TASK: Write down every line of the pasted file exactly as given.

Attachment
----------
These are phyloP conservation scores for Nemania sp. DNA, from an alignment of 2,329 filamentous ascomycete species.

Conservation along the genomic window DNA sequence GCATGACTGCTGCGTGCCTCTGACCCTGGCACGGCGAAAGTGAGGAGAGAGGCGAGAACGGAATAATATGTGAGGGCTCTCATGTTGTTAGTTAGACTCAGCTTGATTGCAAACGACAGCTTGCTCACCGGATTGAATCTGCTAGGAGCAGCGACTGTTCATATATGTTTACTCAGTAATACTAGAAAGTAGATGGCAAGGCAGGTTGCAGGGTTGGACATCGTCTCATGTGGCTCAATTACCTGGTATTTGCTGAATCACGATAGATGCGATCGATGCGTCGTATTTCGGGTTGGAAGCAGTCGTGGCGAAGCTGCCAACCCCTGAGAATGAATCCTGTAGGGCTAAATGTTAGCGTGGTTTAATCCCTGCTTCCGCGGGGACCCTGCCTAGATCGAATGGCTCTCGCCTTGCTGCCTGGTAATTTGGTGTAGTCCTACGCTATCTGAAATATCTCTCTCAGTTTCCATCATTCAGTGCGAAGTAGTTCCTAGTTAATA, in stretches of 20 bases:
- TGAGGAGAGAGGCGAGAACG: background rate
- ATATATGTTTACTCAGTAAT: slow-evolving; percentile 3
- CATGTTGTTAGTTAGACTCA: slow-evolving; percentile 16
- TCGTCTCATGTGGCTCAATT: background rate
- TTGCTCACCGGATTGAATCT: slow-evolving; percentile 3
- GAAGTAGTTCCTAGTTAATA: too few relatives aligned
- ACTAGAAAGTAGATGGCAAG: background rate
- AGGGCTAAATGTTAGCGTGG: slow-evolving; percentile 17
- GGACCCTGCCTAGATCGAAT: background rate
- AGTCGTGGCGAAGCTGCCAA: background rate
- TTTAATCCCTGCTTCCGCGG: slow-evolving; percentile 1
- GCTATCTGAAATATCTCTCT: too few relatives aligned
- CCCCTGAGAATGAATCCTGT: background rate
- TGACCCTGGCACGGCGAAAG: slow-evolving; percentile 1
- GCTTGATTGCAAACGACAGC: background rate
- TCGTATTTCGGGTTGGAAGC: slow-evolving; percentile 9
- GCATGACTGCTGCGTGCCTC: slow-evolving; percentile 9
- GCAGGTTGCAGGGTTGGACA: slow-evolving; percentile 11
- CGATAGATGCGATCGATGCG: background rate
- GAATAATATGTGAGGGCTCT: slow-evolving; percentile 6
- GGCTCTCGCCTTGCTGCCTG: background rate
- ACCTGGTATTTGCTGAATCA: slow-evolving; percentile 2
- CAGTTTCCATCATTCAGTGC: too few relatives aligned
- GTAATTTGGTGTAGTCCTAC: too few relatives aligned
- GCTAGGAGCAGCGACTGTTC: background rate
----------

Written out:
These are phyloP conservation scores for Nemania sp. DNA, from an alignment of 2,329 filamentous ascomycete species.

Conservation along the genomic window DNA sequence GCATGACTGCTGCGTGCCTCTGACCCTGGCACGGCGAAAGTGAGGAGAGAGGCGAGAACGGAATAATATGTGAGGGCTCTCATGTTGTTAGTTAGACTCAGCTTGATTGCAAACGACAGCTTGCTCACCGGATTGAATCTGCTAGGAGCAGCGACTGTTCATATATGTTTACTCAGTAATACTAGAAAGTAGATGGCAAGGCAGGTTGCAGGGTTGGACATCGTCTCATGTGGCTCAATTACCTGGTATTTGCTGAATCACGATAGATGCGATCGATGCGTCGTATTTCGGGTTGGAAGCAGTCGTGGCGAAGCTGCCAACCCCTGAGAATGAATCCTGTAGGGCTAAATGTTAGCGTGGTTTAATCCCTGCTTCCGCGGGGACCCTGCCTAGATCGAATGGCTCTCGCCTTGCTGCCTGGTAATTTGGTGTAGTCCTACGCTATCTGAAATATCTCTCTCAGTTTCCATCATTCAGTGCGAAGTAGTTCCTAGTTAATA, in stretches of 20 bases:
- TGAGGAGAGAGGCGAGAACG: background rate
- ATATATGTTTACTCAGTAAT: slow-evolving; percentile 3
- CATGTTGTTAGTTAGACTCA: slow-evolving; percentile 16
- TCGTCTCATGTGGCTCAATT: background rate
- TTGCTCACCGGATTGAATCT: slow-evolving; percentile 3
- GAAGTAGTTCCTAGTTAATA: too few relatives aligned
- ACTAGAAAGTAGATGGCAAG: background rate
- AGGGCTAAATGTTAGCGTGG: slow-evolving; percentile 17
- GGACCCTGCCTAGATCGAAT: background rate
- AGTCGTGGCGAAGCTGCCAA: background rate
- TTTAATCCCTGCTTCCGCGG: slow-evolving; percentile 1
- GCTATCTGAAATATCTCTCT: too few relatives aligned
- CCCCTGAGAATGAATCCTGT: background rate
- TGACCCTGGCACGGCGAAAG: slow-evolving; percentile 1
- GCTTGATTGCAAACGACAGC: background rate
- TCGTATTTCGGGTTGGAAGC: slow-evolving; percentile 9
- GCATGACTGCTGCGTGCCTC: slow-evolving; percentile 9
- GCAGGTTGCAGGGTTGGACA: slow-evolving; percentile 11
- CGATAGATGCGATCGATGCG: background rate
- GAATAATATGTGAGGGCTCT: slow-evolving; percentile 6
- GGCTCTCGCCTTGCTGCCTG: background rate
- ACCTGGTATTTGCTGAATCA: slow-evolving; percentile 2
- CAGTTTCCATCATTCAGTGC: too few relatives aligned
- GTAATTTGGTGTAGTCCTAC: too few relatives aligned
- GCTAGGAGCAGCGACTGTTC: background rate